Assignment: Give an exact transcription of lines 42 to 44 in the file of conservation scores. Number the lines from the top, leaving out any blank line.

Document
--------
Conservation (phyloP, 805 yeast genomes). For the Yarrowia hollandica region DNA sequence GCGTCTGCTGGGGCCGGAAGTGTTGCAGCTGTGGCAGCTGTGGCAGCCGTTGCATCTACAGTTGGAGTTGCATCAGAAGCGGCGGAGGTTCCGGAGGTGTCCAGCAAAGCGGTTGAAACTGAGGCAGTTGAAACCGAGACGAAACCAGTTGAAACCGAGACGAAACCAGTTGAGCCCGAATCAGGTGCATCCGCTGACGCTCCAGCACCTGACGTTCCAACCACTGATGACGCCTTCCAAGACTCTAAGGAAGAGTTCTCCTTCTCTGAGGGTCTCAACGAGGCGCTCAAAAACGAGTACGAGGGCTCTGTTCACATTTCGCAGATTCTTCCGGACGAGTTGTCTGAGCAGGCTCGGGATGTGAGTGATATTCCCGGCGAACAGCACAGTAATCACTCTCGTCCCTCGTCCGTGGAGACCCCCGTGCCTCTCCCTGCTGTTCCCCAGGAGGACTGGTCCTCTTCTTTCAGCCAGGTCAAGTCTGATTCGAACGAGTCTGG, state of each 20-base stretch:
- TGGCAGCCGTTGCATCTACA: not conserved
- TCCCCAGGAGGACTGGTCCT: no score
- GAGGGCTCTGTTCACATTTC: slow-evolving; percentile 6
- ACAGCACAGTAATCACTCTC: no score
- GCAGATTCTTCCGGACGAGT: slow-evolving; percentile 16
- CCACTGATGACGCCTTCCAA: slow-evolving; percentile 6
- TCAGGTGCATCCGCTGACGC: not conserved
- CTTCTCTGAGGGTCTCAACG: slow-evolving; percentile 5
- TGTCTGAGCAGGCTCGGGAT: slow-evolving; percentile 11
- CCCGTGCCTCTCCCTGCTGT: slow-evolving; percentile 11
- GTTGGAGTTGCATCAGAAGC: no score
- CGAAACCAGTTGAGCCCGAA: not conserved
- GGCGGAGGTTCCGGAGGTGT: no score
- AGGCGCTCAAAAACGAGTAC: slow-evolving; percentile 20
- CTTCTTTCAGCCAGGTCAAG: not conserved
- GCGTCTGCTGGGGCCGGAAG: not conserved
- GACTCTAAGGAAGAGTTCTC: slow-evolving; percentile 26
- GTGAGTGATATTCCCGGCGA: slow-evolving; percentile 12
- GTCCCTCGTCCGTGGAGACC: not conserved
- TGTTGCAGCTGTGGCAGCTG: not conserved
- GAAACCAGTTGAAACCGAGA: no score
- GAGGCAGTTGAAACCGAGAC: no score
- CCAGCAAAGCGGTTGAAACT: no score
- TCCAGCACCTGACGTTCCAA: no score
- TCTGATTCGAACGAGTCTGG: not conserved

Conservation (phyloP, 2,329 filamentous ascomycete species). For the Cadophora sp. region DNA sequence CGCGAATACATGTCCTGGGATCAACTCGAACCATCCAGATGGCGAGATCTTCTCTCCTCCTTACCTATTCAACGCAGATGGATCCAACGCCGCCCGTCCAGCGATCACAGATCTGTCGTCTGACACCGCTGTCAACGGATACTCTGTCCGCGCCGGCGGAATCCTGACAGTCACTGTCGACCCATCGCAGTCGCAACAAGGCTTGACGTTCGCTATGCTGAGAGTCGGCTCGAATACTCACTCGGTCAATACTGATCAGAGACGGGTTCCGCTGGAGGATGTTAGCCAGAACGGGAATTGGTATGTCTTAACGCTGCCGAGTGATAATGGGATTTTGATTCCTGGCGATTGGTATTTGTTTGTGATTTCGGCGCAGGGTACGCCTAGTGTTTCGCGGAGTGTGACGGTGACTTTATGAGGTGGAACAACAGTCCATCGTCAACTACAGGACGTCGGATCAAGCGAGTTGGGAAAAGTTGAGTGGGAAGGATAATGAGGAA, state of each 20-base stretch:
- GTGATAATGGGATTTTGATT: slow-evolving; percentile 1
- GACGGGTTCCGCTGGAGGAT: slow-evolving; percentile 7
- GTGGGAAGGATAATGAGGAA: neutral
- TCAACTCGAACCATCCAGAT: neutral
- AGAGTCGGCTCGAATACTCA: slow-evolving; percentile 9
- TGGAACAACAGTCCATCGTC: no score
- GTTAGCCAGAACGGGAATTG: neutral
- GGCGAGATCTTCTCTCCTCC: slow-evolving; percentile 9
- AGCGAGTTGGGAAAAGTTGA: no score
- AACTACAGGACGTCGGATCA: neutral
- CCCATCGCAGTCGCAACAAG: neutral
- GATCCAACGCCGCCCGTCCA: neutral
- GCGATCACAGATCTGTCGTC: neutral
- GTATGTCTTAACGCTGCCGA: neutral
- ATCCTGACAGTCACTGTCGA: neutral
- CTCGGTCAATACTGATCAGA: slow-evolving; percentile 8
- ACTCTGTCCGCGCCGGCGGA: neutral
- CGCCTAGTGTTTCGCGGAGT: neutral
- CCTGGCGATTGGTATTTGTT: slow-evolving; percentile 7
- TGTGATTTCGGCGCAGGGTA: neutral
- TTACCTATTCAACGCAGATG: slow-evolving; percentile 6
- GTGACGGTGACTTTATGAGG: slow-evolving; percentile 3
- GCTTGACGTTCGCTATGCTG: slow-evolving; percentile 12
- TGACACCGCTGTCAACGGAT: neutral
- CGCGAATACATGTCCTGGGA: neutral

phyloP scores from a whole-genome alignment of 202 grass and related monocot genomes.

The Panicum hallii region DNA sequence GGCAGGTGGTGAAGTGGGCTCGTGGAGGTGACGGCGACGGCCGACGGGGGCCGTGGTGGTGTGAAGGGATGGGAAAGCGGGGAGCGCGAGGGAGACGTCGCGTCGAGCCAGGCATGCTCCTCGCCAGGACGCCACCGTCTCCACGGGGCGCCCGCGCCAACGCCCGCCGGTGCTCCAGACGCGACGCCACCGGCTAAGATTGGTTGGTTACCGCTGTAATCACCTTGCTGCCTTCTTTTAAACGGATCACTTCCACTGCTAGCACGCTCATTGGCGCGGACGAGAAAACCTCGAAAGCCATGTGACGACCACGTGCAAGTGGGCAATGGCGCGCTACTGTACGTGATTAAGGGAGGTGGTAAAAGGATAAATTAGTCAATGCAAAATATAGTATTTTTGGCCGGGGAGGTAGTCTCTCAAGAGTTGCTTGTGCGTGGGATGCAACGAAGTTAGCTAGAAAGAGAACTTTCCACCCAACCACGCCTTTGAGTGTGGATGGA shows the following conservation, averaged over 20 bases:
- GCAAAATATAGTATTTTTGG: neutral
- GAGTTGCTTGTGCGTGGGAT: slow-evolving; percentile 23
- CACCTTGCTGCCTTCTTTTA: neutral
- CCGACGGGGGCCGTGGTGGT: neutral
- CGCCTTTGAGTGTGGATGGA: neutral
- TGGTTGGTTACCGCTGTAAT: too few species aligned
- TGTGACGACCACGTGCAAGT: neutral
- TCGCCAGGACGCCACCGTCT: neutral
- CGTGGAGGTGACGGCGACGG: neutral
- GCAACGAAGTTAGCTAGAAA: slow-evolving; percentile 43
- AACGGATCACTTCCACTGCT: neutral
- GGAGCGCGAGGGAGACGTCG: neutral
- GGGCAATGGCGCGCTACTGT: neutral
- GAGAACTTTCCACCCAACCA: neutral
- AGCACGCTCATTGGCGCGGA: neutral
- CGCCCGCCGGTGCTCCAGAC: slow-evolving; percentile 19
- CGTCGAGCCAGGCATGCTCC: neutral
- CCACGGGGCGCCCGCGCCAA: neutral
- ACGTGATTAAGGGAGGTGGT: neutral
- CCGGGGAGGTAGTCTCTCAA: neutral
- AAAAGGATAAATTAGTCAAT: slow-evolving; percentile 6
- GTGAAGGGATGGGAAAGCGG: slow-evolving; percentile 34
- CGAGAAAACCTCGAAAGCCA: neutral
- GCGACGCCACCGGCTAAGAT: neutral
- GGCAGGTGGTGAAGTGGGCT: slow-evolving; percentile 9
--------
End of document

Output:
- ATCCTGACAGTCACTGTCGA: neutral
- CTCGGTCAATACTGATCAGA: slow-evolving; percentile 8
- ACTCTGTCCGCGCCGGCGGA: neutral